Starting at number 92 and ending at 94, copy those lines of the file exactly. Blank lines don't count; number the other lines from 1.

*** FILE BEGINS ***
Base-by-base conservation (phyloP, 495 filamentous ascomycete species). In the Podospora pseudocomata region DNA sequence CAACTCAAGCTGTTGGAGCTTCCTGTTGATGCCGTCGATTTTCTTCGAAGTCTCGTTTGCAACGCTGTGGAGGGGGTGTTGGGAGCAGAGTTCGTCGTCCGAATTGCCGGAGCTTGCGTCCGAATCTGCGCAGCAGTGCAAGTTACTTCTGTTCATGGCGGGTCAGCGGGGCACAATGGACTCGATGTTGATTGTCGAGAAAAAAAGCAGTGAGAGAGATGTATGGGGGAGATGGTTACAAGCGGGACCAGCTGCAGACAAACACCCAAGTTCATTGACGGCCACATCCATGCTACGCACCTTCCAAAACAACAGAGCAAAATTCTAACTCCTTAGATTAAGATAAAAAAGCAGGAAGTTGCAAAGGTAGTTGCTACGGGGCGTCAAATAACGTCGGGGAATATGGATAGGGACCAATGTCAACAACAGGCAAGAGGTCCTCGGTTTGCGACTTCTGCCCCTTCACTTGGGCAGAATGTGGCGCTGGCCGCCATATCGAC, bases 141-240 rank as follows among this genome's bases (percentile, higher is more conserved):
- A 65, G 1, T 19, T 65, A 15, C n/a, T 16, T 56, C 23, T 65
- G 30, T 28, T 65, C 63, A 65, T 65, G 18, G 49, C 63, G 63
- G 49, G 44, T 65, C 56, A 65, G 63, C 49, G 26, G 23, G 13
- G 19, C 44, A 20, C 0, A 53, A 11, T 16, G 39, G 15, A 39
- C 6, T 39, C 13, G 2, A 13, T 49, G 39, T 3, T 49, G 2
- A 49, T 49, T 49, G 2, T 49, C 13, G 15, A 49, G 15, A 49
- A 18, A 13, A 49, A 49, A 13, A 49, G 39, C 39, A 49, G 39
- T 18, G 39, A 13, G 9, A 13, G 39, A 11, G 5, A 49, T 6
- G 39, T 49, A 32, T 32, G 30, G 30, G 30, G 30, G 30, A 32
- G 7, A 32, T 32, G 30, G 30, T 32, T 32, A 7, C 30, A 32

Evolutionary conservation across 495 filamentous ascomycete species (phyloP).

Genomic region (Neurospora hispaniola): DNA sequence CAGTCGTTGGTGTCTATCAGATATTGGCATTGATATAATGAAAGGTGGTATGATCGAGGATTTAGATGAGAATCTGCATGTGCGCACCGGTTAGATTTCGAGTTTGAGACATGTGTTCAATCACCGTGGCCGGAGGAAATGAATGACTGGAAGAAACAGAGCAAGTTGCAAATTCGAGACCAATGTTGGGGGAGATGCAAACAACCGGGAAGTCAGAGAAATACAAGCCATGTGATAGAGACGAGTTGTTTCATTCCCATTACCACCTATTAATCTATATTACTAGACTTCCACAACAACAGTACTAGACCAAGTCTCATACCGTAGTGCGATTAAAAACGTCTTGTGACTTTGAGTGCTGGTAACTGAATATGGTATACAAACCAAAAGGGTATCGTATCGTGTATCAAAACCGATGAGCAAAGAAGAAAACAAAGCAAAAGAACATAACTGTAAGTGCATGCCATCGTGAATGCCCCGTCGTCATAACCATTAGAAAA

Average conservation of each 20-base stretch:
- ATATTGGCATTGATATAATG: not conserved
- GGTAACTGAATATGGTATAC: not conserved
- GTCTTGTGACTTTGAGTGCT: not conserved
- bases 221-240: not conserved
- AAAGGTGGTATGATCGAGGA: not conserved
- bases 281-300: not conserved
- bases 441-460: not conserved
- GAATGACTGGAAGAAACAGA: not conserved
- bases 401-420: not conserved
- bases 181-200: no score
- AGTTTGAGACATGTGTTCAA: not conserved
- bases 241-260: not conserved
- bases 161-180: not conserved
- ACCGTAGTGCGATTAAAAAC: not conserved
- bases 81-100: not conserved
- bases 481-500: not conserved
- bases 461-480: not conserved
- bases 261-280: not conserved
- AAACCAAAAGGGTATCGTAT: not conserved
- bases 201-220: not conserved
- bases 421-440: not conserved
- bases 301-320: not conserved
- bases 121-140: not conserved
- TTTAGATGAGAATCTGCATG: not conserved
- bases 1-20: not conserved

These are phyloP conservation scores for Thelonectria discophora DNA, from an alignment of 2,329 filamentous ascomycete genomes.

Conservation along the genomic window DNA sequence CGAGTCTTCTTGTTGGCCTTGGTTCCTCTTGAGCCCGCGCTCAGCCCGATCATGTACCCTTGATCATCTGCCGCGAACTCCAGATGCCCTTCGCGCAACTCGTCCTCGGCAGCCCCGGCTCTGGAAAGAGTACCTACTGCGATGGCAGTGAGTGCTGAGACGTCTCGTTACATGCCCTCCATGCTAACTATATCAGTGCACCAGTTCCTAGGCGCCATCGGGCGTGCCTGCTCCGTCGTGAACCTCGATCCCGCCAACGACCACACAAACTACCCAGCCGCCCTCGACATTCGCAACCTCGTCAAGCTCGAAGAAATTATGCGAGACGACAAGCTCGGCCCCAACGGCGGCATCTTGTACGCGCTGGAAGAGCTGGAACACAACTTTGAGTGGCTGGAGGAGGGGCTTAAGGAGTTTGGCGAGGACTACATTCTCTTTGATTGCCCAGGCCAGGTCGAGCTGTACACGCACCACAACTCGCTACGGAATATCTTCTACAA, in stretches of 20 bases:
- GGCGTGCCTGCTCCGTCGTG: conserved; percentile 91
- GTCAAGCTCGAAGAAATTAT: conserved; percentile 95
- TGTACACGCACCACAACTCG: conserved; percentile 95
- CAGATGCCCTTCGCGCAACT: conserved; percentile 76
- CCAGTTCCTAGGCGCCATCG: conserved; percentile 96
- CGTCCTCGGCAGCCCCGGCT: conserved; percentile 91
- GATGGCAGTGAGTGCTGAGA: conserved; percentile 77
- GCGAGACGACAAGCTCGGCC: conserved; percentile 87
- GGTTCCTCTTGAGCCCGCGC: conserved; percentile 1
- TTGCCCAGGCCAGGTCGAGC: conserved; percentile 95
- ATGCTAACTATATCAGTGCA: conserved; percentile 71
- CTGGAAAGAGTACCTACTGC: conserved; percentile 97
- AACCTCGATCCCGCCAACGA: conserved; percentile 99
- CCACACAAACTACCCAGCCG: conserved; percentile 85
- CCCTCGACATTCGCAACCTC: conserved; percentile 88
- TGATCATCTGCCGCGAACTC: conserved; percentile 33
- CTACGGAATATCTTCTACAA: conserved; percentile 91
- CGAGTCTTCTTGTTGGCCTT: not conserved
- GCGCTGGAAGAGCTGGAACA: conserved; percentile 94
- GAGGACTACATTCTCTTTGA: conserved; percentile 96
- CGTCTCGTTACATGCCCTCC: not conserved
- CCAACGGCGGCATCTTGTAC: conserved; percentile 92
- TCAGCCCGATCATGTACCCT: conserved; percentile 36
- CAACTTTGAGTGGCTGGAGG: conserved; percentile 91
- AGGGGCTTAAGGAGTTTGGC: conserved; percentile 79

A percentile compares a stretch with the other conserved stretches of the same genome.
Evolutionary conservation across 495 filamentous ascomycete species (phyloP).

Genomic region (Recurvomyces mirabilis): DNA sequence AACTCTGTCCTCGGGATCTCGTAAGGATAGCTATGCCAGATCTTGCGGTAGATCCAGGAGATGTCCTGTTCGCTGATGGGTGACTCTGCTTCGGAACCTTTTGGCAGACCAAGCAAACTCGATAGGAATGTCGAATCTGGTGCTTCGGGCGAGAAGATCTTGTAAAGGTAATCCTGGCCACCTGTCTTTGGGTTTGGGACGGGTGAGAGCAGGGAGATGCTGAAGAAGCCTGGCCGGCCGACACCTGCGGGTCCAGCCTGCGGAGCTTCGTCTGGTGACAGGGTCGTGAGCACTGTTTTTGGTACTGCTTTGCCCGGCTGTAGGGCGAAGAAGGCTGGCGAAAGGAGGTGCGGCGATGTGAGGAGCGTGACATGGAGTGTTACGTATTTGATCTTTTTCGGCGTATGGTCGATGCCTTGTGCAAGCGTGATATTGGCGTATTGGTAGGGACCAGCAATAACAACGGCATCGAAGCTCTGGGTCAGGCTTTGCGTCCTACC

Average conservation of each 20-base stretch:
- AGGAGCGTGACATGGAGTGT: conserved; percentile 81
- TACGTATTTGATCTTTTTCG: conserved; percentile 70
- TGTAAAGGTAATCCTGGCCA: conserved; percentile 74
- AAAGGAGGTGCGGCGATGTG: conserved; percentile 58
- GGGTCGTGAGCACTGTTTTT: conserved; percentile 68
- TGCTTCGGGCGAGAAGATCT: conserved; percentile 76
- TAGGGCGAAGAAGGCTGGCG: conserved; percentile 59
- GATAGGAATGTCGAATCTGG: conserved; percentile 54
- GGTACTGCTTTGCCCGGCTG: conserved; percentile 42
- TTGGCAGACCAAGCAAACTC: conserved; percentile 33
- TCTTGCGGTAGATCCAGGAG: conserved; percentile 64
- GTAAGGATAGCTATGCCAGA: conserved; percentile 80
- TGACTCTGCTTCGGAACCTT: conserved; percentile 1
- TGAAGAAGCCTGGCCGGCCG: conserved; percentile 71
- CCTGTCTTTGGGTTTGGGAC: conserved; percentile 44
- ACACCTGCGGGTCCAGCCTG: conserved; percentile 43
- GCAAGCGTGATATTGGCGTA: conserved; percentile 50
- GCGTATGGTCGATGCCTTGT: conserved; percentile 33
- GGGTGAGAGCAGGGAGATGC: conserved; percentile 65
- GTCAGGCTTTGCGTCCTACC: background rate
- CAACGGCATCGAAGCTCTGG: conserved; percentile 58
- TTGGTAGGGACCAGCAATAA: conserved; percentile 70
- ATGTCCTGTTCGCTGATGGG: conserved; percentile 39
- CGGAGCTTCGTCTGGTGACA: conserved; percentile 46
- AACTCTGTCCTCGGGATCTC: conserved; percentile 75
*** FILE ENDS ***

- TTGGTAGGGACCAGCAATAA: conserved; percentile 70
- ATGTCCTGTTCGCTGATGGG: conserved; percentile 39
- CGGAGCTTCGTCTGGTGACA: conserved; percentile 46